Nearly 800 children at Rototuna Primary School took part in the school’s second annual plant out of their school gully in May. Children and staff alike were gobsmacked by the change and growth that had happen since last year’s planting. 7 years ago, Principal, Mike Sutton, and Caretaker, Neil Robertson decided to clear the gorse, blackberry and overgrown stream with the aim of creating an outdoor learning and play area for the children.
In 2014 Rototuna Primary joined the Trees for Survival Programme and children are now fully involved in the propagation and restoration process pricking out seedlings, potting them on and transplanting them out in the gully. They learn about the different species they are growing, their purpose and what conditions they need to grow, and challenged themselves to start growing some species, like kowhai, from seed. They are learning about working as a community as they develop relationships with other groups and organisations that are restoring gullies in Hamilton like the Mangaiti Gully Restoration Group.
The children are doing their best to re-establish the gully and attract the native wildlife back into the area and take pride in their achievements, “We need to say Kia Kaha, when we’ve planted the plant.”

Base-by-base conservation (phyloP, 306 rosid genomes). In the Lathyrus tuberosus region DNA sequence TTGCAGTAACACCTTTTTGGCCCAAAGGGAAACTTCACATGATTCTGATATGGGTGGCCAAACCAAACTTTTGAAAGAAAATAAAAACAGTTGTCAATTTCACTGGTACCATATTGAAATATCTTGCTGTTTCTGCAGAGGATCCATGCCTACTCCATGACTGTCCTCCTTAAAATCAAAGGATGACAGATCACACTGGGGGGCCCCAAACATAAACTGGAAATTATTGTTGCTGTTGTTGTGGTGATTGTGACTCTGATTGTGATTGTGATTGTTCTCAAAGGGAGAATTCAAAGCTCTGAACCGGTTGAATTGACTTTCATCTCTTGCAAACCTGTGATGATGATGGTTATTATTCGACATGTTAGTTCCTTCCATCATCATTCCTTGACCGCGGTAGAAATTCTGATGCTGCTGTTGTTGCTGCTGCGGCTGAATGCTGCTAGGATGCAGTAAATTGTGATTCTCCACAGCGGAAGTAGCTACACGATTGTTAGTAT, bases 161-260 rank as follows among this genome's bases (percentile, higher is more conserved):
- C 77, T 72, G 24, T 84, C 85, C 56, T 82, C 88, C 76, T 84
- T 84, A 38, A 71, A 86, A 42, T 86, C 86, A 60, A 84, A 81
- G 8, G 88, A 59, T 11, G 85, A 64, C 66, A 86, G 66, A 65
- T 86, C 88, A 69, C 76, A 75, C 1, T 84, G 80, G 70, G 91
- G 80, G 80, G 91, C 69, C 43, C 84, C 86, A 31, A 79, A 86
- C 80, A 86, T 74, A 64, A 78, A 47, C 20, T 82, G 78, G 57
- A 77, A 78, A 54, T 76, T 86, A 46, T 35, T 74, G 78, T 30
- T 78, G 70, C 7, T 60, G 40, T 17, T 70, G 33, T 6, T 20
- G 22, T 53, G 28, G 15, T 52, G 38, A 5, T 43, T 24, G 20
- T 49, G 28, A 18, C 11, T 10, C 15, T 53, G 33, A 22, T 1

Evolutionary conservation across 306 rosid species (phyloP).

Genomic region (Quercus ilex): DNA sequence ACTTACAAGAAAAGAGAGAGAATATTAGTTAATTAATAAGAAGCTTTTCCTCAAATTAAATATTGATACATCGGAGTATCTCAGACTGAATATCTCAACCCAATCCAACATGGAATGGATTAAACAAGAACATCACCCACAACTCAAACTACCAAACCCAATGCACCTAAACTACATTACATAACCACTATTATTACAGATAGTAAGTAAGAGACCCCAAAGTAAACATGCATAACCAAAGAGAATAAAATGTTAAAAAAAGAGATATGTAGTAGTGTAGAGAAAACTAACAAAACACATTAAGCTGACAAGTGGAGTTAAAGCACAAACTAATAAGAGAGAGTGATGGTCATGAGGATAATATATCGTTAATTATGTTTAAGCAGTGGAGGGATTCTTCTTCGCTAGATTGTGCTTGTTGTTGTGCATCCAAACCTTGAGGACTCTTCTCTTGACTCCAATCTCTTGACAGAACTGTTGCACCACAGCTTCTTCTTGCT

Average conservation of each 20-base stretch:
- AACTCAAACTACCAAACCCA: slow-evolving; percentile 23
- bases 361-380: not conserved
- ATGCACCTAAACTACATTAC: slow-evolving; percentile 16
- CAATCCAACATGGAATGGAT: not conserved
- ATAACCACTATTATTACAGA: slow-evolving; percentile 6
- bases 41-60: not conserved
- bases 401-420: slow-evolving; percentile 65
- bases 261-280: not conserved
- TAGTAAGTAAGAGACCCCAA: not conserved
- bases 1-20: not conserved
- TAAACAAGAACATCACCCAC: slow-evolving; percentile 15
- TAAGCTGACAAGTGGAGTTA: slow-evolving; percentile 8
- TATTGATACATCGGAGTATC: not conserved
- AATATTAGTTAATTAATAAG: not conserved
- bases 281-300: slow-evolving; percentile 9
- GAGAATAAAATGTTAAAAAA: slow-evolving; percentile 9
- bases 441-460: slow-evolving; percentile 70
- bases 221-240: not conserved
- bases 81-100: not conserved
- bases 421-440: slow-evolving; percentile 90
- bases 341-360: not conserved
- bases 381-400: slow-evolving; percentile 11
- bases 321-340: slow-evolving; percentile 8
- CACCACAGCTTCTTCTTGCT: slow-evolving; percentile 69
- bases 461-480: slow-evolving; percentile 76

Over the past 2 years, the children have had the opportunity to watch skink (mokomoko) and cicadas in their natural environment and have added tracking tunnels to investigate what wildlife they have attracted. “The gully is flourishing,” the children said, when they found a golden bell frog. This year has seen the return of the tūī and pūkeko to the gully and the children enjoy showing their parents their achievements.
Lead teacher, Berny Koppens has been driving the project and always on the look-out for opportunities to deepen learning and connections with the gully. She co-wrote the following waiata which the whole school is learning to sing in term 2.
Ko Mangaiti te p/a/kohu Mangaiti is our Gully
Ko Rototuna a ta/tou kura Rototuna is our school
Ko Koura to tatou Tupuna Koura our ancestor
Me whakapiri kaiako ma Gather teachers
Ma runga i te aroha Join together in love
Ma te whenua, ma te whenua For our land, for our land
(ma te whenua e)
Ko Papatuanuku, Ko Ranginui, Mother Earth and Father Sky
Tiakitia i te whenua Watch over our land
Horahia i te aroha Blanket it with love
I te ua me te ra Give it rain and sun
Kia pakari te whenua Keep it fertile
Tihei mauri ora, tihei mauri ora Give it life
(Tihei mauri ora)
Haere mai Tamariki ma Come children
Ki te kainga o Tane Mahuta To Tane Mahuta’s home
Hei kaitiaki o te whenua Be the guardians of the land
Whakapakiri tinana Grow in strength
Kanikani i Mangaiti and dance in Mangaiti
Waiata aroha, waiata aroha sing a song of love.
(waiata aroha e)
Haere mai, kararehe ma Welcome animals
Rere mai tui ma, Tui and friends, fly this way
Ngōkingōki mai mokomoko ma Insects crawl in here
Tipu ake rakau nui Grow tall beautiful trees
Kia tau te rangimarie Living in harmony
Aroha atu, aroha mai Caring for each other.
(Aroha mai e)
Written by Berny Koppens and Kathleen Atkins
Translated by Kathleen Atkins
Thanks to Ngahuia Nuri, Rototuna Primary School